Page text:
Singapore markets open in 6 hours 27 minutes

Trump says airlines could receive grant details this weekend; sources say around 275 applied

By David Shepardson and Tracy Rucinski
U.S. President Trump leads daily coronavirus response briefing at the White House in Washington

By David Shepardson and Tracy Rucinski

WASHINGTON/CHICAGO (Reuters) - U.S. President Donald Trump said on Thursday that airlines could receive details this weekend about the terms of a $32 billion payroll grant to offset the impact of the coronavirus outbreak, which sources told Reuters has received around 275 applicants.

"We'll be probably putting out a proposal and giving them some of the very powerful details over the weekend. It's moving along quickly. The airline business has been hit very hard," Trump said following a briefing with Treasury Secretary Steve Mnuchin.

"I think it's going to be a very acceptable package. It's a very big package," Trump said, noting it will be "good for the airlines."

Under the $2.3 trillion CARES Act, passenger airlines are eligible for $25 billion in cash grants for payroll; cargo carriers can get $4 billion while airport contractors like caterers and airplane cleaners are eligible for $3 billion.

Earlier, Mnuchin told CNBC that the airline package would be the next "big thing we'll be rolling out" as part of the CARES Act, with preliminary information starting on Friday.

"And it is our objective to make sure, as I've said, this is not a bailout, but that airlines have the liquidity to keep their workers in place," Mnuchin said.

The six largest U.S. airlines -- American Airlines Group, United Airlines, Delta Air Lines Southwest Airlines Co, JetBlue Airways Corp and Alaska Airlines -- are expected to get around 90% of the package, people briefed on the matter told Reuters. Treasury received around 275 applicants for the aviation grants, the people said.

Treasury could require companies to repay a portion of the amount at a low interest rate that could increase after five years, and is likely to demand warrants for at least some carriers, they said.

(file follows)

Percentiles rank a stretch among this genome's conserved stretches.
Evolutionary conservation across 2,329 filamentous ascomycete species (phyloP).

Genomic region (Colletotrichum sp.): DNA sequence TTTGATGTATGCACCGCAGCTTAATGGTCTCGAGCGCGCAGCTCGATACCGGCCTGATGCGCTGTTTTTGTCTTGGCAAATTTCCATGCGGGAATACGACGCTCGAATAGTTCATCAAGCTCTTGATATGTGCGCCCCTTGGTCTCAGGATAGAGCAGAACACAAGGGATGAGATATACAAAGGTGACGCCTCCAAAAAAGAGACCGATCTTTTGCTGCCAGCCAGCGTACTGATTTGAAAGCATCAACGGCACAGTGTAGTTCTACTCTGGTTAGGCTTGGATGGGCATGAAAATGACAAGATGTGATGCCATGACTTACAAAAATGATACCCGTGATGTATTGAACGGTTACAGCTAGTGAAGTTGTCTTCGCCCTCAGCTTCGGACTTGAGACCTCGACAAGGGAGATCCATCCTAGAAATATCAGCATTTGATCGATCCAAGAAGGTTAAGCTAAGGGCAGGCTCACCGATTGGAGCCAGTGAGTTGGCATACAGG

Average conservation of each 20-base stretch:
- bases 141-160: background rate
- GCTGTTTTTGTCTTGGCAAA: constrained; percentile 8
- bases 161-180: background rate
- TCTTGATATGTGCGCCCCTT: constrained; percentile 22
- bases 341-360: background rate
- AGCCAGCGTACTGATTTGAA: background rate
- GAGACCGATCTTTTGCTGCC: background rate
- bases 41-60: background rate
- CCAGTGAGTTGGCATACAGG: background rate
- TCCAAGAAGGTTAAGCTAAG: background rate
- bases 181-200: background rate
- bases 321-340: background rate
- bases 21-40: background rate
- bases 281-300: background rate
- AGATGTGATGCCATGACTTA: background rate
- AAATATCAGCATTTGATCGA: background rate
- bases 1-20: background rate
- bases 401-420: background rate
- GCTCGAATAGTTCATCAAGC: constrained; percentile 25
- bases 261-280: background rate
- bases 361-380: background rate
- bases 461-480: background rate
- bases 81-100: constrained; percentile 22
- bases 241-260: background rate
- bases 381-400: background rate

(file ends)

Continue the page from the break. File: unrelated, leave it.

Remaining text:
The terms of any warrants are unclear and final numbers could still change as talks with the airlines continue.

Mnuchin has repeatedly said taxpayers will be compensated for the grants, but airline unions and some Democrats have warned that demanding equity or warrants would defeat the purpose of the act and lead to layoffs and bankruptcies.

"Any financial instrument on a grant means it’s no longer a grant," said Association of Flight Attendants President Sara Nelson, who led the idea that the grants go specifically to workers' payroll. "Equity and other terms on loans is fine and expected. But let's not confuse the two."

Airlines are also eligible for a $25 billion loan package.

The Southwest pilots union said it expects to hear next week whether airlines will accept Treasury's proposed grant terms.

Airlines are eligible for cash equal to the compensation paid to employees from April 1-Sept. 30, 2019, but Treasury may not pay the full amount of grants those airlines seek because the value of requests it plans to approve exceeded $25 billion, the sources said.

As talks have gone on, Treasury asked airlines seeking government payroll support to provide additional detailed information on capital structure, liquidity and loyalty programs, people briefed on the matter told Reuters Wednesday.

Treasury has also asked for details such as airlines' daily cash burn rates, when they expect to run out of cash and their best estimates for projected wages and benefits between April 1 and Sept. 30, they said.

Treasury has also requested information on the value and historical cash flow of airlines' loyalty programs, as well as an overview of all unencumbered assets such as aircraft, engines and spare parts.

Airlines keep slashing flights as travel demand has dwindled to less than 5% of normal levels. On Wednesday, the number of people screened at U.S. airports fell to a new low of 94,931, down from a normal 2.23 million.


(Reporting by David Shepardson and Tracy Rucinski; Additional reporting by Doina Chiacu and Steve Holland; Editing by David Gregorio and Daniel Wallis)